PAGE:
The practice of Samoan tattooing has been opened up to the public at the Fale Pasifika this month at the University of Auckland, as part of a Heritage Arts Residency.
Traditionally, Samoan tattooing is done only in privacy with family.
During his month-long visit, Su'a Suluape Alaiva'a Petelo is creating a full-male tatau, called a pe'a, on a University of Auckland PhD candidate, Falaniko Tominiko.
Tattooing has begun on both of Falaniko's legs.
He says he is honoured to have been given a once in a lifetime opportunity with a distinguished tattooist to mark his culture.
"From a Western context its an exhibition. From a Polynesian cultural context its a classroom. And so everyone who comes in, learns it. And the good thing about the whole viewing process is that when they come in, everyone has to wear lavalavas. They are trying to keep it as authentic as possible, they have to sit on the mat. There are certain areas they can't go which are taboo. So not only are they learning the culture of the tatau, they are learning Samoan culture."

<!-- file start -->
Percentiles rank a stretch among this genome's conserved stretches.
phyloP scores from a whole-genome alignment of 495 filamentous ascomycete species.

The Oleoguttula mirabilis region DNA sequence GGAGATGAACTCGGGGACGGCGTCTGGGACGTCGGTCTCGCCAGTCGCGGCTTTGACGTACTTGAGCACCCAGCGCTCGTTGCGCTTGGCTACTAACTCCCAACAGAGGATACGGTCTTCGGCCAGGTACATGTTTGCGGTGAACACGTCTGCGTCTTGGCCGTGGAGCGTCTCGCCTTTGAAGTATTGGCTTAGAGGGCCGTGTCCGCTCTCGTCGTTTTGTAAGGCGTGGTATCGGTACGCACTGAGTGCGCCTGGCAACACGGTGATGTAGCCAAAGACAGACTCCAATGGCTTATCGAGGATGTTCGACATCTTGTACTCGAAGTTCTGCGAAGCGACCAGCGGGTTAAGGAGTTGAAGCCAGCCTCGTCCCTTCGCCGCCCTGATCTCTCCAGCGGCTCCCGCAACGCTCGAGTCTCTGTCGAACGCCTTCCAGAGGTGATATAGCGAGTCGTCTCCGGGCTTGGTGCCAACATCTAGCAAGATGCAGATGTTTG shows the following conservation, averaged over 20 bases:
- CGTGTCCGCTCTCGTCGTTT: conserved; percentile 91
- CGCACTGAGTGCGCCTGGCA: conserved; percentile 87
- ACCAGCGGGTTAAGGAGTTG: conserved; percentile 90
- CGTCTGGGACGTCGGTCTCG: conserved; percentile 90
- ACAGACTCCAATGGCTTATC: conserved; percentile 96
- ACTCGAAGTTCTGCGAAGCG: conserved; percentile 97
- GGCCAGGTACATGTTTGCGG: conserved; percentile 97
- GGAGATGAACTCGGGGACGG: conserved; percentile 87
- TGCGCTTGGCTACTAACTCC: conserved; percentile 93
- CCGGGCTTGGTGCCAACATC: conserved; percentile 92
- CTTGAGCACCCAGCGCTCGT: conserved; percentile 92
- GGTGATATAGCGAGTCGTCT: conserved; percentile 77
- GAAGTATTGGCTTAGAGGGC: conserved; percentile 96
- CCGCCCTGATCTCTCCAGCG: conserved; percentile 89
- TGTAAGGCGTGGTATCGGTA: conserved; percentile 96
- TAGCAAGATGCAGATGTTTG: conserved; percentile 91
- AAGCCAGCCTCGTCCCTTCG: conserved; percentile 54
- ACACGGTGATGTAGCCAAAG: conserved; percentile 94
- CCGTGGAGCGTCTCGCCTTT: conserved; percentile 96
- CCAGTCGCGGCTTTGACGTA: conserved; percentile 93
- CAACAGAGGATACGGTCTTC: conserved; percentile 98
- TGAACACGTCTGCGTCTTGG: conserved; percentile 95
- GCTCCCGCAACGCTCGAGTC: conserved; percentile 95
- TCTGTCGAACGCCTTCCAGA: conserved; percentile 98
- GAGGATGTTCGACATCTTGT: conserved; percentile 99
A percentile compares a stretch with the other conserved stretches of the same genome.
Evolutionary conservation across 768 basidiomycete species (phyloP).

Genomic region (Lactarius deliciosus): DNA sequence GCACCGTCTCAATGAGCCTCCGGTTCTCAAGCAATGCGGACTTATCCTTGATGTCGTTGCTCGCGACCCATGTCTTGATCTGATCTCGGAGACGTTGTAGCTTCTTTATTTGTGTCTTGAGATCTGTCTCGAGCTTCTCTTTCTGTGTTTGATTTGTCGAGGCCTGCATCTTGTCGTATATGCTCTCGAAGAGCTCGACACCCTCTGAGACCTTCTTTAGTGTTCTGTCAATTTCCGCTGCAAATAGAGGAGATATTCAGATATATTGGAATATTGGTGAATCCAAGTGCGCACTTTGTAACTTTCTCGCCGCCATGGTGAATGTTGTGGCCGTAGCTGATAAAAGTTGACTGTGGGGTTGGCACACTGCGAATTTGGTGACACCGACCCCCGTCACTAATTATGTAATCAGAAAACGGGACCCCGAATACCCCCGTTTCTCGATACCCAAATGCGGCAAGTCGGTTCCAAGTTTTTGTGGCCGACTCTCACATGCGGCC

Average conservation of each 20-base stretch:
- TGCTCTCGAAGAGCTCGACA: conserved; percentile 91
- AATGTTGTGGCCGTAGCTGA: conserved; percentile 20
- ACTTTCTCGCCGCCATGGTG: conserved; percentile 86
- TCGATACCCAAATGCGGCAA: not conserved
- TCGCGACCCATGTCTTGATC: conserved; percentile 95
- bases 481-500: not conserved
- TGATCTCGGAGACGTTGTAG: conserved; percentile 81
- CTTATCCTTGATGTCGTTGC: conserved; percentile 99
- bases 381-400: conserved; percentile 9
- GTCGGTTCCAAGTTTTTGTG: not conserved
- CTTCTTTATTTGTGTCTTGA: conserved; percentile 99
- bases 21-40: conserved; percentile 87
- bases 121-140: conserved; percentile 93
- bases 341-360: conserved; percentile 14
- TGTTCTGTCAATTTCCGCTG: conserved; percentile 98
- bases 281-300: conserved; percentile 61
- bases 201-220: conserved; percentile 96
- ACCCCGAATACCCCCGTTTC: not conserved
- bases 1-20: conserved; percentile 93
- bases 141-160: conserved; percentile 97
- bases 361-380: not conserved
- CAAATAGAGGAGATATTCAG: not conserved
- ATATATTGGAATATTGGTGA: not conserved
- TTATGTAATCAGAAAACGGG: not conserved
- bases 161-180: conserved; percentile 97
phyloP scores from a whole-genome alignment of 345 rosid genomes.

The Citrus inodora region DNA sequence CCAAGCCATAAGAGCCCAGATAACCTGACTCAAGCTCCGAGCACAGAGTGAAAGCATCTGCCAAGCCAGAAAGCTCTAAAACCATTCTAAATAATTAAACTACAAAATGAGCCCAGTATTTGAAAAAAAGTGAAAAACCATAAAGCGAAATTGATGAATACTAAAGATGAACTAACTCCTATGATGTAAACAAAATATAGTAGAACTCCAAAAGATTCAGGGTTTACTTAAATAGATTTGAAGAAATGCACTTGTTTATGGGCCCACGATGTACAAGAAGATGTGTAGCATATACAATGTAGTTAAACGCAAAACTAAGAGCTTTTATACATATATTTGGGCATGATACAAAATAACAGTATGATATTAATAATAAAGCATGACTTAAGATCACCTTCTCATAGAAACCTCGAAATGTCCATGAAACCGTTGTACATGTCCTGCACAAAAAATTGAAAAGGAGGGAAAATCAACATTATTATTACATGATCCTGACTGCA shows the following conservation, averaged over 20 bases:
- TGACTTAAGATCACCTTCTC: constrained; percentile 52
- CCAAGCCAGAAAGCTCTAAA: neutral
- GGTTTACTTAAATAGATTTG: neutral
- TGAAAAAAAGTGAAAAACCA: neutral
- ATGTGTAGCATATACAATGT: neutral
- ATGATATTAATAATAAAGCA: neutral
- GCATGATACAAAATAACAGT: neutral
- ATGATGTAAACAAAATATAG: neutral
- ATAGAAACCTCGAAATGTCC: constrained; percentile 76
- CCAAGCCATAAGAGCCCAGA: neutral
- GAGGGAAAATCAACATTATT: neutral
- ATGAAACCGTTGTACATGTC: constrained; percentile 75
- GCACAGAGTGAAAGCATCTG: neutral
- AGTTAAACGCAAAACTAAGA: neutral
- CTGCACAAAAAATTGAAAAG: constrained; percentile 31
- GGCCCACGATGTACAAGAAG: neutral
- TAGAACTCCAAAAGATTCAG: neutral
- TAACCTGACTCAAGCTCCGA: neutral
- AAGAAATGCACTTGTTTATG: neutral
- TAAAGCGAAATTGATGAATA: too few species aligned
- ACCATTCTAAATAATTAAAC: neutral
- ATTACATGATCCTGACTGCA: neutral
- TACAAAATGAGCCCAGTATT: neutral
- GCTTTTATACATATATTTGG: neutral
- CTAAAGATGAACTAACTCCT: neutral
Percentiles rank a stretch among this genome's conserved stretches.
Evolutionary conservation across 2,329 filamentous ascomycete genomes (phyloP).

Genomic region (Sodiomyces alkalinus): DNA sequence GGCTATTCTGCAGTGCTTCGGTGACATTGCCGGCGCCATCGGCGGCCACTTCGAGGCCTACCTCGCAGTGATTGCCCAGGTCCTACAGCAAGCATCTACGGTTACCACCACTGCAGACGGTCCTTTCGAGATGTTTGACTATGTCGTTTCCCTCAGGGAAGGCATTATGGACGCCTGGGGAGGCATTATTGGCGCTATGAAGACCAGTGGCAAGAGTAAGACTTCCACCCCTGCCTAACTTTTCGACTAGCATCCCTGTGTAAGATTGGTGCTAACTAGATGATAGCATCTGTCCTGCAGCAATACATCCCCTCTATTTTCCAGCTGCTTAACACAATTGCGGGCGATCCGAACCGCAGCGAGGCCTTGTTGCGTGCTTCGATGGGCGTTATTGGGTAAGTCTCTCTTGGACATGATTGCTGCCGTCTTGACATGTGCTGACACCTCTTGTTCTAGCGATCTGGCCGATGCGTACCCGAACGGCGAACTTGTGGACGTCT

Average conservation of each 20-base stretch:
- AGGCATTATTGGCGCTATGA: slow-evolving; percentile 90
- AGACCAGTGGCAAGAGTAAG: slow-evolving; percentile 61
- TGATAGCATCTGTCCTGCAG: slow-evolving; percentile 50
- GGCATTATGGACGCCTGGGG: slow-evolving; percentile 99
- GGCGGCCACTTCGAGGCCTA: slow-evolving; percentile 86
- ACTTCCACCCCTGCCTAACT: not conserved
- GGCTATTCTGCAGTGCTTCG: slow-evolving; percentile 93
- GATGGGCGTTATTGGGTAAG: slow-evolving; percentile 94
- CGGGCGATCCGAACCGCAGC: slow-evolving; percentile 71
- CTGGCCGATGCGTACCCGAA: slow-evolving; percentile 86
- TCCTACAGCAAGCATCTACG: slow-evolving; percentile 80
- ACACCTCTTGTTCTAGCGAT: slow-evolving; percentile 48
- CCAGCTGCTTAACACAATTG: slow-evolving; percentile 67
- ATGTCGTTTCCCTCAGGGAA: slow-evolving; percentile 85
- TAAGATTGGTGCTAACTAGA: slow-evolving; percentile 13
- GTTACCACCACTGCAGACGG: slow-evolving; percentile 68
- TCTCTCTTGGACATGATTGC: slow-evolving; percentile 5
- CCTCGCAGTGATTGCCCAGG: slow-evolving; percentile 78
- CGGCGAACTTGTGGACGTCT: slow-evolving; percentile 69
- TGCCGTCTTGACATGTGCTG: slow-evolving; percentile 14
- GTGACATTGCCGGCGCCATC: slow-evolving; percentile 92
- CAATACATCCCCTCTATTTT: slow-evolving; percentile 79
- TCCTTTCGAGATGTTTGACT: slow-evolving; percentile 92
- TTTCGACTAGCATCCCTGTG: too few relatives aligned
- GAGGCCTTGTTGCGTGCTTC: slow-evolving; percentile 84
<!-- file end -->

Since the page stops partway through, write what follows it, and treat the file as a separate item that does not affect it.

Falaniko Tominiko says it is encouraging when people come to watch as it helps to endure the pain.
Su'a Suluape Alaiva'a Petelo's residency is the third of four month-long residencies at the University, under the heritage arts programme.